I have had an interesting dialogue about a common topic with Ram today. I say ‘interesting’ because it was a very deep conversation, which we may not engage into very often. I also say ‘common’ because it is a theme that many of us experience.
Lets us consider specific instances.
· Ram says he reads and understands people well. But in the process he becomes judgmental and forms opinions. He started wondering if he should stop reading people, as it is leading undesirable judgments. I told him that it is a terrific skill to understand people and therefore should not let go. Instead, I asked him, why cannot you stop being judgmental? His reply was: “I know it is bad, but I am not able to refrain. I only end up repenting later!”
· Ram says he is a keen learner and likes to read, attend seminars and interact with people. However, he says that he often ends up as a poor listener. Once again, he knows that it is important to listen, but ends up with a wandering mind. He also finds himself interrupting others in meetings and regrets later for doing so!
Such instances are very common. We may often find ourselves in such situations where we know what is right intellectually, but end up doing differently at a given moment. Why? Why is this knowing –doing gap?
During my conversation with Ram, we delved on this aspect. The insight that emerged was quite interesting. In such situations, we seem to be carrying high degree awareness at an intellectual level. That is, we know what is right and what is wrong; we can discriminate what is appropriate and inappropriate. The challenge however seems to be ‘application’ of this awareness at a given moment. For example, at a time when a judgment about the other person is emerging out of my thought, I may not be aware. I allow the judgment to emerge and a little later my intellectual awareness returns to tell me that what I did was wrong. Then I wonder what happened to my awareness during that moment!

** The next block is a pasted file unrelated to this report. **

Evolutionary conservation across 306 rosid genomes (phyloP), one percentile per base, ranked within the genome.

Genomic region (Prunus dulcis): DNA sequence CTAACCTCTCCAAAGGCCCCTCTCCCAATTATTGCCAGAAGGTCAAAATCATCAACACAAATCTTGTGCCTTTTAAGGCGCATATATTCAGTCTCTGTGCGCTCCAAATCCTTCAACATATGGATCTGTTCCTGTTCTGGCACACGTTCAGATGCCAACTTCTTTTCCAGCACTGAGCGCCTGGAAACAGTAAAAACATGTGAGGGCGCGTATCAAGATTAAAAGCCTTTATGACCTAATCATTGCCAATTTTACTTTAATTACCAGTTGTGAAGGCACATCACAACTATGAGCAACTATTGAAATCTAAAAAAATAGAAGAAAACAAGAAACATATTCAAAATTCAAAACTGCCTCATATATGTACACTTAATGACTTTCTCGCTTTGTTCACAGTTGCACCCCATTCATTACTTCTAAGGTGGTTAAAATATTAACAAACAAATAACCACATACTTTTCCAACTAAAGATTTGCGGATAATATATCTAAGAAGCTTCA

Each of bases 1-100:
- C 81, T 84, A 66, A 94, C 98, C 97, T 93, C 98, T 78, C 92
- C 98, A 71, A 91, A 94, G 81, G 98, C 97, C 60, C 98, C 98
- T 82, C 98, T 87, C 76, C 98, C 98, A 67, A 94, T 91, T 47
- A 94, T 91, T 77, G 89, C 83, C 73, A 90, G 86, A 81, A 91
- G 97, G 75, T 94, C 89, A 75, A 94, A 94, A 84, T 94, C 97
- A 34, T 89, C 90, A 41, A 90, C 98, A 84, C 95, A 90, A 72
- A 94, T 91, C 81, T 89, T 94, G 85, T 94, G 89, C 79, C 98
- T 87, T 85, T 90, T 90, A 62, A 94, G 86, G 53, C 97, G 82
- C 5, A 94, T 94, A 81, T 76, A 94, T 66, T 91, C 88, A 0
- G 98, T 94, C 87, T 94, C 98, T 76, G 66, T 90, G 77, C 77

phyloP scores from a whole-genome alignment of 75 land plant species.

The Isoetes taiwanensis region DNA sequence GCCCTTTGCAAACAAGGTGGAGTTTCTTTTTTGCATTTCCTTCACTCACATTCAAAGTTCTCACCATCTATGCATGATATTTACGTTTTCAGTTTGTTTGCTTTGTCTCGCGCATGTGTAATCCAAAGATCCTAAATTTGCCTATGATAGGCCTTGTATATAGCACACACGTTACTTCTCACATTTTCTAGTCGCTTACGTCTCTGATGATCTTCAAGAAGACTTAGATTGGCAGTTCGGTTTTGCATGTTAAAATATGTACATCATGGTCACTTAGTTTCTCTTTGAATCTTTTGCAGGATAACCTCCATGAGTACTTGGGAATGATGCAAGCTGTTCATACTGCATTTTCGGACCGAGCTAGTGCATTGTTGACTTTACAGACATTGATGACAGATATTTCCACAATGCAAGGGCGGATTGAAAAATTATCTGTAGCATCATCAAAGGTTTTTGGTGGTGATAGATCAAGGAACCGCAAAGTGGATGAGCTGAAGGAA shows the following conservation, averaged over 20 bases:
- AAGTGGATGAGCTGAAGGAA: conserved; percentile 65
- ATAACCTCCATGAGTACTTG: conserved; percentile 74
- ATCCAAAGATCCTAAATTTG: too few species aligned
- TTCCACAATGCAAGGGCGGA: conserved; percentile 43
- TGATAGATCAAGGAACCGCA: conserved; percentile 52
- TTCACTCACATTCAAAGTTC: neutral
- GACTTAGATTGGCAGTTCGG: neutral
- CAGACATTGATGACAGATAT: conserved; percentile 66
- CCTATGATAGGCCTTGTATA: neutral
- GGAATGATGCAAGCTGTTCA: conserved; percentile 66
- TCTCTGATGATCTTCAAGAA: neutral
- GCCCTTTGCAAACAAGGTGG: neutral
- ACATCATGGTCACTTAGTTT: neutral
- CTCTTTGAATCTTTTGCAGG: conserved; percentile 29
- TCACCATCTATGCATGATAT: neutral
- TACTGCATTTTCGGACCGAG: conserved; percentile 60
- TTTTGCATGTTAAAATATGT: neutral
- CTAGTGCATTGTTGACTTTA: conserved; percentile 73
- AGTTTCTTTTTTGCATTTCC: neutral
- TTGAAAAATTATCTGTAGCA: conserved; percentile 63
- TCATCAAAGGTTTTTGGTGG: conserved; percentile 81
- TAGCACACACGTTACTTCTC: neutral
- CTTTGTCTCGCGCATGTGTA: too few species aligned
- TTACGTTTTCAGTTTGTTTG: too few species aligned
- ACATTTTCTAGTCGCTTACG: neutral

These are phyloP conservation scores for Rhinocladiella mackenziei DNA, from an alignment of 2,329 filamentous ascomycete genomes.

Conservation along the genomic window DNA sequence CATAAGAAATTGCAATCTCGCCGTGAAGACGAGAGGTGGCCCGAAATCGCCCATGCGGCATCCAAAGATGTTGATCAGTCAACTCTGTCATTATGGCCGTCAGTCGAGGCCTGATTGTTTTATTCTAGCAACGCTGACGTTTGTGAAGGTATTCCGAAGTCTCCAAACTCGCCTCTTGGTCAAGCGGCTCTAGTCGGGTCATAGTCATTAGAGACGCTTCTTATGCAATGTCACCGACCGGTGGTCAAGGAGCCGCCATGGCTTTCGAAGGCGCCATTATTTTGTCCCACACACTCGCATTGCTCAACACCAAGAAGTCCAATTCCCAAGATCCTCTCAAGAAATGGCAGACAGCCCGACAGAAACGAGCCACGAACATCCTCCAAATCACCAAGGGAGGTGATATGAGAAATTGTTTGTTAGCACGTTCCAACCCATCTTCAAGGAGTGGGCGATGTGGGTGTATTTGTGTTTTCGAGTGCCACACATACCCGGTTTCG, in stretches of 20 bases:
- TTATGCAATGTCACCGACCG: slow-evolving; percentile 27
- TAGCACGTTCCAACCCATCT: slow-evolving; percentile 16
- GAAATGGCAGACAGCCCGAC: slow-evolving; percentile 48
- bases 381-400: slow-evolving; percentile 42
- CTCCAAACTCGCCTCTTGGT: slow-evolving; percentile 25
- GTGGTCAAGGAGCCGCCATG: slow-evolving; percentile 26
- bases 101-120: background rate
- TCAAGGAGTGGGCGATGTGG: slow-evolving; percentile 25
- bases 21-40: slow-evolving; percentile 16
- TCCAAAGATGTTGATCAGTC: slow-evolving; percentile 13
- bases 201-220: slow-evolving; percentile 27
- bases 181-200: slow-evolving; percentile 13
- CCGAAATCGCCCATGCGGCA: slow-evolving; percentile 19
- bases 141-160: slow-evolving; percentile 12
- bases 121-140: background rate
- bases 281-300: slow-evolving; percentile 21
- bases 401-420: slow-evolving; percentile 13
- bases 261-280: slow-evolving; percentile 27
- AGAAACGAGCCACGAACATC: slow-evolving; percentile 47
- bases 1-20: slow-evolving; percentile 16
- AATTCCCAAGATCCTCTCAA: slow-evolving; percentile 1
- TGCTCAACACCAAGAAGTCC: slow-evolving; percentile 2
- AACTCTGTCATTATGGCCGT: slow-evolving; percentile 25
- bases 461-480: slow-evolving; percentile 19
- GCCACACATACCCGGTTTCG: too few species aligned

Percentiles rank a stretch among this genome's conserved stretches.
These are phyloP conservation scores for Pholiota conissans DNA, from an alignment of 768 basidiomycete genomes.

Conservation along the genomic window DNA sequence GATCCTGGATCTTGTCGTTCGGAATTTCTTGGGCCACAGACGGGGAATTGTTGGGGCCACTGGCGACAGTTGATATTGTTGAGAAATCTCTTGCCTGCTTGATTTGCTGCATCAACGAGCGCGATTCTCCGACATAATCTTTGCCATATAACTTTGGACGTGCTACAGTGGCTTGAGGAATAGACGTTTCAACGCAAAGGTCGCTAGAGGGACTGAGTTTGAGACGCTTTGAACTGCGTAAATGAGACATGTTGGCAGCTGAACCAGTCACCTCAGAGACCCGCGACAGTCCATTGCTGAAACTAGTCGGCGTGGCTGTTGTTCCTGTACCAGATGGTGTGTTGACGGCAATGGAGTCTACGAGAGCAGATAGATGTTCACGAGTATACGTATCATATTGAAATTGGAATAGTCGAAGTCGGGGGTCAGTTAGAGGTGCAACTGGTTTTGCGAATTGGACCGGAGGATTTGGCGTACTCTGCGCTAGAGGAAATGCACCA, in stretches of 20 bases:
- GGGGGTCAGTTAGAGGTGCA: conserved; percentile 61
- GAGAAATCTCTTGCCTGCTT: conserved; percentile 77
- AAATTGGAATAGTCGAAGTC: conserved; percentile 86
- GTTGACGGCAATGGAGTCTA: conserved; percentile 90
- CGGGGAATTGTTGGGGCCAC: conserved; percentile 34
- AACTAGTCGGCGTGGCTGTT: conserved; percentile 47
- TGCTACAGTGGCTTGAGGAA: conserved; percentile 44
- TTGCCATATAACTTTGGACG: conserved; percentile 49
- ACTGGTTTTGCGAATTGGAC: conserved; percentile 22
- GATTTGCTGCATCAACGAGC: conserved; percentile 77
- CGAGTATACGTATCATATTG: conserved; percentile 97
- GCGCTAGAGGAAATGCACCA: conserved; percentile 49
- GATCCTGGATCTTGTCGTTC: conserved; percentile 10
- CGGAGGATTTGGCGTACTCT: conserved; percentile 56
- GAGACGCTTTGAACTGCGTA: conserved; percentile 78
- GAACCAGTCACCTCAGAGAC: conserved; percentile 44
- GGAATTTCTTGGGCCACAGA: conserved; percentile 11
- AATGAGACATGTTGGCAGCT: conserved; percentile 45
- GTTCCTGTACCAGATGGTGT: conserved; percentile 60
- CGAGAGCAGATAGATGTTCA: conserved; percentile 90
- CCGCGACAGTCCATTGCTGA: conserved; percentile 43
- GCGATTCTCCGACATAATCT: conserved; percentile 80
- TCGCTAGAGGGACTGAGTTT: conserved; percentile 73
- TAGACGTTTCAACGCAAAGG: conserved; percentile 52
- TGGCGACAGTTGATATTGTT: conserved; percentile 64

In reality, at that given moment, my impulse proved to be stronger than my intellect. The solution therefore lies in developing awareness at a given moment and not in hindsight. When we are aware at a given moment, then we will be aware of our impulses and thereby regulate them.
The thought of being aware at every given moment scared Ram. He said, “Oh…it sounds interesting, but looks very difficult”.
Yes, Ram is true; it is not going to be easy at the beginning. Once we get used to it, it becomes a part of us and almost effortless. Think of positive benefits. One can get hold of impulses and thereby manage relationships better, communicate with more sensitivity, listen with more patience, concentrate better and so on.
Now, what are you thinking? Are you aware of what your thought is at this moment? That is the beginning…